Monopoly suppliers need regulators or democracy. In football we have neither.

By Tony Attwood

Sport, as the EU recognises in its regulations, is different.   There is competition within it – that is by and large the whole point – but that competition is different from that of firms competing in most open markets.  The competitive route is structured in a particular way – primarily through having a pyramid of leagues.

Which in turn means that at the top of the pyramid there is a monopoly supplier, in England’s case the Premier League.  It makes its own rules, controls itself, and decides what’s what.   PGMO is another such monopoly supplier.

In many democracies monopoly suppliers are fairly strictly regulated – it is a while since I had cause to look at the legislation but I do recall that cartels were made illegal earlier this century with maximum prison sentence of 5 years for those engaged in them, and that generally any business that has over 30% of the market should, in English law, be considered for investigation and possibly being broken up.

Now a cartel in such discussions and laws is considered to be an association of companies or organisations  that exists to maintain prices at a high level while restricting competition.

So is the Premier League a cartel?  Is PGMO a cartel?  Is Uefa a cartel?   The FA?  Quite possibly by most definitions they could well be.  But, as I have mentioned, sport is generally treated differently from the rest of life.

Nevertheless it does seem to me that there really ought to be some sort of discussion about the way these bodies are acting.  As we have seen through many debates on this site, Uefa’s rules restricting the amount of money that, at one time at least, could be spent on players by clubs, were challenged by some supporters who felt they broke the various fair trade regulations in the EU.  These restrictions were upheld, because the EU courts hearing the objections upheld the notion that sport is different from other commercial activities.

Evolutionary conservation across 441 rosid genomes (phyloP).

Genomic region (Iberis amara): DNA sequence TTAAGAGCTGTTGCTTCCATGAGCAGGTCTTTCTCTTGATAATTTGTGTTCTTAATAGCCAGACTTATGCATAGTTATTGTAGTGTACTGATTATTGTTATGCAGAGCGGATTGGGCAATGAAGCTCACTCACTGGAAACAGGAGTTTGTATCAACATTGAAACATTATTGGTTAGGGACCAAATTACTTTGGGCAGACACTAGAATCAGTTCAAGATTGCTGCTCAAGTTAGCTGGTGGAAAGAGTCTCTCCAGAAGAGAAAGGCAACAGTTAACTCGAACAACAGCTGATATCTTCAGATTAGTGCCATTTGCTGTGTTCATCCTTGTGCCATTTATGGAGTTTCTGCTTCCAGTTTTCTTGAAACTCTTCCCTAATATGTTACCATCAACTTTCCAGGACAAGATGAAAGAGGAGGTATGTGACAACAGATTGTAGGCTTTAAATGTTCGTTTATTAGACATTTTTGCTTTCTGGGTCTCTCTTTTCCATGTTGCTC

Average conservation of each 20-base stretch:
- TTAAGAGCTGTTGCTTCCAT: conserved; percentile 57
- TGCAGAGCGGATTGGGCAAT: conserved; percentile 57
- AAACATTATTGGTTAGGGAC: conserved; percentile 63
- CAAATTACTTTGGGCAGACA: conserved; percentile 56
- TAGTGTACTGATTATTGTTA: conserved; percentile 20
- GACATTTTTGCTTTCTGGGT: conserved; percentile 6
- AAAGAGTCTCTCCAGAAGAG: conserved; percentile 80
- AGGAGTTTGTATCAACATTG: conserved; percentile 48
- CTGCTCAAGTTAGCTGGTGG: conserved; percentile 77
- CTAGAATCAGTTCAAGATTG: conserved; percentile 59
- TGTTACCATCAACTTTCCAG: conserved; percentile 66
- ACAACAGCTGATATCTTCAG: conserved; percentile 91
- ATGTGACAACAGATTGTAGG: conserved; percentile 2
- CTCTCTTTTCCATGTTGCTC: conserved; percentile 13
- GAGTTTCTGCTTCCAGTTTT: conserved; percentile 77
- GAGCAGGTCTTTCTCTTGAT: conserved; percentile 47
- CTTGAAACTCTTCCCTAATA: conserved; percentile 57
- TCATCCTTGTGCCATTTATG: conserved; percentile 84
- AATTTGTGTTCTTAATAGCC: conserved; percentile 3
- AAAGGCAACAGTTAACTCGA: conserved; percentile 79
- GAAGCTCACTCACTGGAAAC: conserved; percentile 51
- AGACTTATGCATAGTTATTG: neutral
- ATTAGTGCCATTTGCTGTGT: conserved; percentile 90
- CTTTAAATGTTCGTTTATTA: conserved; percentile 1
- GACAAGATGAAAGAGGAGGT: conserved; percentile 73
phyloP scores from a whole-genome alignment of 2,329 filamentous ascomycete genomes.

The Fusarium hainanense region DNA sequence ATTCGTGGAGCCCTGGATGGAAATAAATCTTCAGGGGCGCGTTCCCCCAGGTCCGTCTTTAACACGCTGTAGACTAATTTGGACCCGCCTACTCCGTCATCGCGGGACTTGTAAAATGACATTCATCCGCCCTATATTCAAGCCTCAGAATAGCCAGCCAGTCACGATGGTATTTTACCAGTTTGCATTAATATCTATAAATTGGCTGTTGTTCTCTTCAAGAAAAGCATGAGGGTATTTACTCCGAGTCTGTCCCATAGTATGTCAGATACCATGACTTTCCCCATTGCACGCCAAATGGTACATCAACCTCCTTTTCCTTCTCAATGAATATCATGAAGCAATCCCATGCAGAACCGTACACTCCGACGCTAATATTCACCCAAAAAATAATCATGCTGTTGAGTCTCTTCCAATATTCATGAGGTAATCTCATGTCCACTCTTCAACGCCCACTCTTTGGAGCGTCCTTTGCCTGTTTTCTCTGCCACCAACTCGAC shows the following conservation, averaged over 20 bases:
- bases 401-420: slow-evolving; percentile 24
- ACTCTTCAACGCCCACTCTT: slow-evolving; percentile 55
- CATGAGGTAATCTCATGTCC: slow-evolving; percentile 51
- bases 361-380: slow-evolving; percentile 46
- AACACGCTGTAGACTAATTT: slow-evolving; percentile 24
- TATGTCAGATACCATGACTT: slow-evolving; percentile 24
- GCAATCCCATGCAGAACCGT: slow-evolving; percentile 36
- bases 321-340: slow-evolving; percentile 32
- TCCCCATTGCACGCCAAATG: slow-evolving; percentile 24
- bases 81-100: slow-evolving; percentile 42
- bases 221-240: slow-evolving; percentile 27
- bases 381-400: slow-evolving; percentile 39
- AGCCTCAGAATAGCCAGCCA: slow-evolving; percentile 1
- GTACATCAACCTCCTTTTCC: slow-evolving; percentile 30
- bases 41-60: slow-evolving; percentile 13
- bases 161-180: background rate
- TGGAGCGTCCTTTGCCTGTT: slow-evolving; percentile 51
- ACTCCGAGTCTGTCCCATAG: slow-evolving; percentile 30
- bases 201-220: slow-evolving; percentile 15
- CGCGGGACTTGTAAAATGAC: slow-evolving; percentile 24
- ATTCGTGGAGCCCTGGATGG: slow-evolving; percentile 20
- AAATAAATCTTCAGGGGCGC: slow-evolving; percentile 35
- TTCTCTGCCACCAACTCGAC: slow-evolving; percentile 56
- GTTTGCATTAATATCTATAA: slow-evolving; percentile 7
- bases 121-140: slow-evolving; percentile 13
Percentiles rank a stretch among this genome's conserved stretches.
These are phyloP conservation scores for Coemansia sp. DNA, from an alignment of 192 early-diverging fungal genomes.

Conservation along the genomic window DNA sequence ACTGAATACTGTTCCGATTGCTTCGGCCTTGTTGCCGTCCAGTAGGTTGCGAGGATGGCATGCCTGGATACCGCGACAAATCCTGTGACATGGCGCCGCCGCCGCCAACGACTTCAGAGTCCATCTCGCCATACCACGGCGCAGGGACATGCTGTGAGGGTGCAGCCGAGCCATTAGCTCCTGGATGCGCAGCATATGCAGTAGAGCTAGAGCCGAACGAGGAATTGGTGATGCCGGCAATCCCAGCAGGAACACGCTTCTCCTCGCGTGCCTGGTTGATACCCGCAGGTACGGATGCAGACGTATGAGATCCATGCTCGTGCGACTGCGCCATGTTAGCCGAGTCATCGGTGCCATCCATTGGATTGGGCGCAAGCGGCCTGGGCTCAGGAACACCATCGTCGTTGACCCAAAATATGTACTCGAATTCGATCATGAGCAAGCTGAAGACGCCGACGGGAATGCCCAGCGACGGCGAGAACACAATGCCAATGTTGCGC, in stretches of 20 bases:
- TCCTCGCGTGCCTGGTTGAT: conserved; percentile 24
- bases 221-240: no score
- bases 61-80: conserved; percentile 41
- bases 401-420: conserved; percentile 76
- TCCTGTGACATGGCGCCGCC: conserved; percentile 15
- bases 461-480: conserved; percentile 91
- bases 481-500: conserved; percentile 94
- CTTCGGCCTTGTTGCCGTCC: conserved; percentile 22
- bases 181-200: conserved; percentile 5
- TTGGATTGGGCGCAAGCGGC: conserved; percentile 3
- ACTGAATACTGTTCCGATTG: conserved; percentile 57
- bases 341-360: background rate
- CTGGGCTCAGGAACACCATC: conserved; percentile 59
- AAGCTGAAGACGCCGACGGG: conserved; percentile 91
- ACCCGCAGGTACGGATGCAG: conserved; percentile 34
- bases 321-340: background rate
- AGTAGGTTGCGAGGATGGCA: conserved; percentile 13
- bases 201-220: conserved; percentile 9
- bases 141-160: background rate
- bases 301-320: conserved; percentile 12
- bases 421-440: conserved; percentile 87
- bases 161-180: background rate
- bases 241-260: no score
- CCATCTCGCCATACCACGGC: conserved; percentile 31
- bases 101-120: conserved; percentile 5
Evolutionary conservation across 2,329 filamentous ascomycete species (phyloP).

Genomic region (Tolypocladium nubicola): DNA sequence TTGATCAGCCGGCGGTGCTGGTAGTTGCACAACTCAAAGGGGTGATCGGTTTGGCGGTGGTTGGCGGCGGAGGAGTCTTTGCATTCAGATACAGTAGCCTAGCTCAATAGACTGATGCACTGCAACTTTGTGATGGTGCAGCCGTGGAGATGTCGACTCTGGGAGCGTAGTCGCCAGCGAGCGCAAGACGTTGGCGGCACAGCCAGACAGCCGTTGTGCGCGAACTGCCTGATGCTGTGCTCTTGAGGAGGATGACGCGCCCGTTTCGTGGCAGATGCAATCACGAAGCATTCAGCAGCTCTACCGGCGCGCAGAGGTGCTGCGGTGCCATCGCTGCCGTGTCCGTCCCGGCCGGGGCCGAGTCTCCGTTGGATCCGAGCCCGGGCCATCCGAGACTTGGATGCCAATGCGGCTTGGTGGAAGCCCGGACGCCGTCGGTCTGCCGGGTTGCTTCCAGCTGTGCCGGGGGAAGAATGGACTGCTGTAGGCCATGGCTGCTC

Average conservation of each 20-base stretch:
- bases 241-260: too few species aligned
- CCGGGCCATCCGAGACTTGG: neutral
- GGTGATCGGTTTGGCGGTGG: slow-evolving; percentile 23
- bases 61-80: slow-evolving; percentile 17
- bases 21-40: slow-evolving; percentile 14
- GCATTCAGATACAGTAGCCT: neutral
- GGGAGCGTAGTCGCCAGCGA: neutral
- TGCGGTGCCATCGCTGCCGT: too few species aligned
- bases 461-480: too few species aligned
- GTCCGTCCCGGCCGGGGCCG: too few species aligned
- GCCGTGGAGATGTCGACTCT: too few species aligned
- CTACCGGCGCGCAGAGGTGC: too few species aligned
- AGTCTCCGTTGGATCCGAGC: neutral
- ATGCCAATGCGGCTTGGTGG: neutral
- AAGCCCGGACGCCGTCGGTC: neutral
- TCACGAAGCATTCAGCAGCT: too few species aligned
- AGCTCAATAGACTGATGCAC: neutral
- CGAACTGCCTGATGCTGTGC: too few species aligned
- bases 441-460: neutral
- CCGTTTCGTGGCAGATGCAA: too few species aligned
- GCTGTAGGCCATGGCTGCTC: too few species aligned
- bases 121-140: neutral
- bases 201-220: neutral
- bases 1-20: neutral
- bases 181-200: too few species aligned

So monopoly suppliers can exist, such as PGMO.  But even so one might then ask, who is the regulator of PGMO?

The answer is perhaps to some degree the Uefa Referees’ Committee, which resides in Nyon, Switzerland.  Pierluigi Collina is the  Uefa chief refereeing officer.  It also oversees courses for referees including courses on fitness of referees.

From this organisation referee observers, go to Uefa matches to assess referees assess their performance and act as advisers.  There is also a Uefa Centre of Refereeing Excellence which aims to “develop the technical skills and fitness of promising young referees and assistant referees who show the potential to become future international match officials.”  But I am not at all sure they have any control over the refereeing in the PL.

All of this tells us that there is regulation, but it all comes from within Uefa, which means that what we have overall is football controlling football; in refereeing as in other matters within football there is no broader regulation.

Governments cannot become involved, because as we have noted before, if a government seeks to interfere with the running of its national football association, it is immediately thrown out of Fifa.  So unless a group of countries got together with the deliberate intention of taking on Fifa, nothing is going to change.

Self-regulating industries can work ok, but this doesn’t always happen.  That is why in the UK we have regulation of various activities, from the supply of water through to the Stock Exchange, from policing, to the ultimate regulator – the people’s right to vote our politicians from time to time.  It is also why we have the Parliament that makes the laws and the courts which quite independently apply and interpret the laws both separate from the police which are charged with enforcing the laws.  It’s not always perfect but it does give a certain level of protection.